By Chris Daigle
Since I’m doing things with one hand these days [after a stroke], I wondered what it would be like to work a Rubik’s Cube with one hand. Pretty difficult, I’d guess.
That’s what it’s been like with Houston’s Astrodome. Ever since it shut down 20 years ago, lots of high-minded people have suggested what should be done with the place, now that every team has its own stadium with lots of luxury seating and a product name the Astrodome never had.
Even with 20 years of ideas swirling around, and there have been some doozies, the Astrodome Conservancy will now poll the populace for new ideas on what to do with the abandoned Eighth Wonder Of The World that sits forlorn and forgotten, like that last puppy nobody wants to adopt.
Before you submit “turn the Astrodome into a 250 screen multiplex,” bear in mind that any renovation project has to be paid for with private money, since a public vote in 2013 failed. It has to be self-sustaining financially, oriented toward entertainment (versus a medical center) and must be supported by the public.
So far, the answer has been, “Good luck with that.” In 2013 there was an enthusiastic “Save The Dome” campaign ahead of a public ballot on a $217 million plan to make the Dome a convention center. After plenty of “No” votes, but with a good amount of “Yes”, the public didn’t want its tax dollars spent on the Dome – it would be like putting new fenders on a ’65 Chevy. Private investors have failed to step forward on any project to rescue the Eighth Wonder Of The World, including super billionaire Tillman Fertitta.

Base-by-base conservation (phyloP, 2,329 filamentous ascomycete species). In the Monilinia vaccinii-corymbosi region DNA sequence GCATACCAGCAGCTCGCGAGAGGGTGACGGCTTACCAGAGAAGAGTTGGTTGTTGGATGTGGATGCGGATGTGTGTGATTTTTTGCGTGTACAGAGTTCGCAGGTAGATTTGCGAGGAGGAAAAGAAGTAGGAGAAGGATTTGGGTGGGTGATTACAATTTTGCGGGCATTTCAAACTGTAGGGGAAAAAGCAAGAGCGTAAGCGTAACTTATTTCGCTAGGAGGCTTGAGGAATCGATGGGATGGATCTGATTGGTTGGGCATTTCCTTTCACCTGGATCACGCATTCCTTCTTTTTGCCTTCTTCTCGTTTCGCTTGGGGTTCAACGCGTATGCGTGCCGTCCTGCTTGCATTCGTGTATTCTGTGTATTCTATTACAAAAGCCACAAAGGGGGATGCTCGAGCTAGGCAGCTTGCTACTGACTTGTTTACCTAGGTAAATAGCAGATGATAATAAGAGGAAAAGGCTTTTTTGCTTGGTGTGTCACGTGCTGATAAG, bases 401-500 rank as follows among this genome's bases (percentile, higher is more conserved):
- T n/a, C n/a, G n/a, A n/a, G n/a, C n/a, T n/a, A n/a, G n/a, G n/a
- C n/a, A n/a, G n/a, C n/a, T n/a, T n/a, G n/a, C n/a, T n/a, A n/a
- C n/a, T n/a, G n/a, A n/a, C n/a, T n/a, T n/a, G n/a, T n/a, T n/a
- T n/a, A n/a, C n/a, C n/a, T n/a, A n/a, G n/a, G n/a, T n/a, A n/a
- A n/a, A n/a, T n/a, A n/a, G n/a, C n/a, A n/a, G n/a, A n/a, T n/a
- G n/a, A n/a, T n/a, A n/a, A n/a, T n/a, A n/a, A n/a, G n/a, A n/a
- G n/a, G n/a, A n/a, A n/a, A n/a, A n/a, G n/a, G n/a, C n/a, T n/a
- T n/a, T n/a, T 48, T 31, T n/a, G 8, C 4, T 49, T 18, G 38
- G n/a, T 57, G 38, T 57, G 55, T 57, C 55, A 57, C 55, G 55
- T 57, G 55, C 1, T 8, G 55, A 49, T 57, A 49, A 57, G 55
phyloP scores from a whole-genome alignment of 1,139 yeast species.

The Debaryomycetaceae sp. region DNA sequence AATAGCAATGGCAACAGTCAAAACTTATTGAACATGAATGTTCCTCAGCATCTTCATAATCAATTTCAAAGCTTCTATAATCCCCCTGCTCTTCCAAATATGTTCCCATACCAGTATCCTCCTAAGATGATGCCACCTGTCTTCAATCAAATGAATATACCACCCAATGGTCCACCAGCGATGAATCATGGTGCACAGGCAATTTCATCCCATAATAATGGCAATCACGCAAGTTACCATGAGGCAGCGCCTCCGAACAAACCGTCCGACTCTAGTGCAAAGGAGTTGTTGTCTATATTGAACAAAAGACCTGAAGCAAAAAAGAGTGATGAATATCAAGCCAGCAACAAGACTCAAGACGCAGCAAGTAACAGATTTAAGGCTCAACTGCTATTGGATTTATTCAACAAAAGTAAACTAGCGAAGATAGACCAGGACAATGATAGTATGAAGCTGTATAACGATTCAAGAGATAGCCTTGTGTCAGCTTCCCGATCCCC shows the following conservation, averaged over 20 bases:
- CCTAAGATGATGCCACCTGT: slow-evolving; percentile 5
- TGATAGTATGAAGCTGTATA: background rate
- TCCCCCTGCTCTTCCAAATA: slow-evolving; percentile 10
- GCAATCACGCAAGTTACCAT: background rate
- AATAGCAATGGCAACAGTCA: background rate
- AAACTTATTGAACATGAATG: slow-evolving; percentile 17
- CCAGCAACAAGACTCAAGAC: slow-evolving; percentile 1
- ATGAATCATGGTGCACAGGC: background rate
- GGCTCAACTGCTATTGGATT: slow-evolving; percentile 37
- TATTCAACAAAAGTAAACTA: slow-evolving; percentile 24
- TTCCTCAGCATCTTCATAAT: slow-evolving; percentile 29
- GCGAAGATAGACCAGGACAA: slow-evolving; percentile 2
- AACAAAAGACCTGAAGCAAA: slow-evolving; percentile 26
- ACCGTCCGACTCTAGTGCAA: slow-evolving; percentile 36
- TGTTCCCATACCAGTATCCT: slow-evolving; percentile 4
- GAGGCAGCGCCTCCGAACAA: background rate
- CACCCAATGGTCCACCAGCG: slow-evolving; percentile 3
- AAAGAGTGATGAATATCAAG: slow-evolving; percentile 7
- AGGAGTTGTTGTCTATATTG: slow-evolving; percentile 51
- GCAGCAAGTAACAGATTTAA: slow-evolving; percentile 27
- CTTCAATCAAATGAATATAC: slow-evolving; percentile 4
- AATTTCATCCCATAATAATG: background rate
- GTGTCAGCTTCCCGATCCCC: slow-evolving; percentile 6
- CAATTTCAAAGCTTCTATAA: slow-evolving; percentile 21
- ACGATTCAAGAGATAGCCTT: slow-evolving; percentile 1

I’ll jump ahead and save you a lot of getting worked up, which you will do. I am one of you, cheering at the guardrail like a 1978 “Luv Ya’ Blue” Oilers fan with blue paint and an Oilers wig on, so I can predict what the ground breaking result of this will bring: Nothing.
The Astrodome is designated a “national Treasure” by the National Trust for Historic Preservation. It’s a State Landmark, listed on the National Register of Historic Places. At this rate, it might be on the Register Of Holes in the Ground.
The Texas Historical Commission has metaphorically lashed itself to the Astrodome like a tree hugger perched in a threatened oak tree. The Commission says, “Unless you have a good plan and good money behind an Astrodome plan, keep your mitts off the building and don’t even think of tearing it down.”
The Astrodome Conservancy has a website called, “Future Dome”, where the public is invited to submit ideas, once again, on what to do with the structure. Will they get more workable ideas than flooded Ed Emmett’s email box for twenty years? Time will tell. It’s hard to imagine what will come up that hasn’t been floated, or sunk, since the Dome shut its doors oh so long ago. It’s now a storage barn for the NRG stadium next door, as well as Harris County. It couldn’t have events anyway, since the seats were sold off five years ago.
Ideas are coming in faster than an Earl Campbell running play. There have been, and will be, plans on making it an indoor Astroworld, a movie studio, a Texas museum, a water park and there’s even a serious idea to dismantle the Battleship Texas and put it in there. Yes, really.